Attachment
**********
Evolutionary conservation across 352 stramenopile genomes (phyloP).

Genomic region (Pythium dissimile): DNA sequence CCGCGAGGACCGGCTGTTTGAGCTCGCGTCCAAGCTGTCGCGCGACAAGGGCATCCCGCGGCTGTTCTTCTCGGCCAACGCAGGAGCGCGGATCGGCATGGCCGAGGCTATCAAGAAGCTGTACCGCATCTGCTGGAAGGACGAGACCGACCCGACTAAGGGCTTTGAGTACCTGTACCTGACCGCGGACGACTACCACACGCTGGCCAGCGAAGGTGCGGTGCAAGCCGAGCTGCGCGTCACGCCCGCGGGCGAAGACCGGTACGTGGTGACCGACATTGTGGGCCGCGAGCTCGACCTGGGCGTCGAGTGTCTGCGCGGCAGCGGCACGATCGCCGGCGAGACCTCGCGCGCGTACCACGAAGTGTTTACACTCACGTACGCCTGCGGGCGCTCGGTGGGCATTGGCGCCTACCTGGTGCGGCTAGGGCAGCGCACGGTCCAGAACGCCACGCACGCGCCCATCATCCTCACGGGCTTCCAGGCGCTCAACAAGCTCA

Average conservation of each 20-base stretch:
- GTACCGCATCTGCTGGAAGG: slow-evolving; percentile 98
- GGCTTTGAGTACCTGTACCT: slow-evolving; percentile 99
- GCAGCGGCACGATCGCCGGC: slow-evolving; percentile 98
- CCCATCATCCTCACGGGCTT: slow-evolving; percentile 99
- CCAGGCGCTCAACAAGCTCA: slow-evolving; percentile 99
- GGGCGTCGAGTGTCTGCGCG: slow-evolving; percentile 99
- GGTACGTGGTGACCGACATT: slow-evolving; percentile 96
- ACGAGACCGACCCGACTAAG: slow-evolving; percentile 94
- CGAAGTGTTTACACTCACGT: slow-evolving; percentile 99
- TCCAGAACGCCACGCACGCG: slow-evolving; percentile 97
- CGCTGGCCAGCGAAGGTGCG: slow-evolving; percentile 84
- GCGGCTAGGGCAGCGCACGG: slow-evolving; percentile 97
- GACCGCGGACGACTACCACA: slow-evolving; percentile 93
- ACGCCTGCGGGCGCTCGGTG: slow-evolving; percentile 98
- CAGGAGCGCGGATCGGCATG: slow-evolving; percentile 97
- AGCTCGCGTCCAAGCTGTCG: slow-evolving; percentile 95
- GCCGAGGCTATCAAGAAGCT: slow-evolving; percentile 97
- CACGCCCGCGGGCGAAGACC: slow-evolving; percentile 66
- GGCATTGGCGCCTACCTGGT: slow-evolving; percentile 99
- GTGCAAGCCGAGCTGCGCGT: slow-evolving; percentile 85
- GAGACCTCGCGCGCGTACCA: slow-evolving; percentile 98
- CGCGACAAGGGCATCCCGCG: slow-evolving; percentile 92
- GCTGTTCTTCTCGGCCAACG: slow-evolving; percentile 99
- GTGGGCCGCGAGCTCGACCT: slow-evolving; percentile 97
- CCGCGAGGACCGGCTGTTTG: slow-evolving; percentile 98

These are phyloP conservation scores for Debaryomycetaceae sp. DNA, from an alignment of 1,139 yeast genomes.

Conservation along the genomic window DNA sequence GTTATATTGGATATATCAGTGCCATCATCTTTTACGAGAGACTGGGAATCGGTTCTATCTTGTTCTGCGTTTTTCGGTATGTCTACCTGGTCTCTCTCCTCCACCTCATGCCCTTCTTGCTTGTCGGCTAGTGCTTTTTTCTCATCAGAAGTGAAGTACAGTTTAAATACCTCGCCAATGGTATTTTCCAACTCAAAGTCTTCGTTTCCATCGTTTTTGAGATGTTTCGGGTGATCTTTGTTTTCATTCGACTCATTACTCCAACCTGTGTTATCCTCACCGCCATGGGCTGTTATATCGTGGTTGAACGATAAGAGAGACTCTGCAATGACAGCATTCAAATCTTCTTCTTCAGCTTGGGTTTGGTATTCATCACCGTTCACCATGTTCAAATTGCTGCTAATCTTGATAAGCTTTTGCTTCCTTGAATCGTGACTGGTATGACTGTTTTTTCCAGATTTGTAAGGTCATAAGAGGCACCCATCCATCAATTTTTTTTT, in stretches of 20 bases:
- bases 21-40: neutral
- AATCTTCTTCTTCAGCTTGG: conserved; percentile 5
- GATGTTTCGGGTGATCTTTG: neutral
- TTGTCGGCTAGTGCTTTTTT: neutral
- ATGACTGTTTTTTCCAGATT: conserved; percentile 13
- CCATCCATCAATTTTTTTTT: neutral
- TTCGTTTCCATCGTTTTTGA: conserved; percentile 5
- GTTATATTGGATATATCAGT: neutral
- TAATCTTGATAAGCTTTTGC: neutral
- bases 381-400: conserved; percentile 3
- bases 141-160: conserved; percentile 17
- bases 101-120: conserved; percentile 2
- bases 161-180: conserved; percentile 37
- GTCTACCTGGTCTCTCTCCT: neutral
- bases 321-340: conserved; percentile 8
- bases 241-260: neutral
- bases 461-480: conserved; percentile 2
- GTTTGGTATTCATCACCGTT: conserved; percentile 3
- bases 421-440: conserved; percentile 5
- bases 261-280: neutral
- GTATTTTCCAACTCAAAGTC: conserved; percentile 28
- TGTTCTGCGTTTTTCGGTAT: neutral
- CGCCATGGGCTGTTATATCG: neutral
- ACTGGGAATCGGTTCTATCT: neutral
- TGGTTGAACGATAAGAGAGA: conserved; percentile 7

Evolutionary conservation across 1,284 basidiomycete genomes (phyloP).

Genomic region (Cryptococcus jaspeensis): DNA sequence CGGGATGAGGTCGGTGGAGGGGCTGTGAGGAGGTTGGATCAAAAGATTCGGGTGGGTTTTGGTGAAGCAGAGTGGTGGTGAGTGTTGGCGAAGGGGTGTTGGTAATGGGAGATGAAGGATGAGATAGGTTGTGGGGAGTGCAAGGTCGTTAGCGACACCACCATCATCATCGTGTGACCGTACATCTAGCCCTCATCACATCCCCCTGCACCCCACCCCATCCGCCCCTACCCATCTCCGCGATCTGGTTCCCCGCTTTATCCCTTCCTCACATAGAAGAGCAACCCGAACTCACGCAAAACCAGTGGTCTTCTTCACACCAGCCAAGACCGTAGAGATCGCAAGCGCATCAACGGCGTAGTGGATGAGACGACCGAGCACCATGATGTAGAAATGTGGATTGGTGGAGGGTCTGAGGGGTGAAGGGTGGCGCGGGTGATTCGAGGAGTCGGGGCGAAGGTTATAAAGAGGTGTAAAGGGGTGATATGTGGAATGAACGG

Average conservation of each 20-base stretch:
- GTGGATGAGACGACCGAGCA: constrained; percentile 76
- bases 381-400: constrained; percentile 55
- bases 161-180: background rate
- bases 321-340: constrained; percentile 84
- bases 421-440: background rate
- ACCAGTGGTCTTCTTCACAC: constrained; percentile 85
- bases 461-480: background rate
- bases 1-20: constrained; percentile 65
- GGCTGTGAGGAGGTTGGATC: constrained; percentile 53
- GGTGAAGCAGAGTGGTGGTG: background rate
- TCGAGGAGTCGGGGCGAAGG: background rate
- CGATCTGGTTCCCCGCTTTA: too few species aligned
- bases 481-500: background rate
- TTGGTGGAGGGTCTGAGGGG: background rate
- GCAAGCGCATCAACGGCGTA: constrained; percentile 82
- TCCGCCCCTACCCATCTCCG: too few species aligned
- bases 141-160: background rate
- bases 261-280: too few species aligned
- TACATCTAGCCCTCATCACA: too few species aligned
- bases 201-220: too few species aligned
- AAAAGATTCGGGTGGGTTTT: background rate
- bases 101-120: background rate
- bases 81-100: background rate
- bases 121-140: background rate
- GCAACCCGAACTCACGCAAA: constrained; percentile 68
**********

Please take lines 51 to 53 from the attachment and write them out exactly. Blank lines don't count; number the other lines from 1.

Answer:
- GTATTTTCCAACTCAAAGTC: conserved; percentile 28
- TGTTCTGCGTTTTTCGGTAT: neutral
- CGCCATGGGCTGTTATATCG: neutral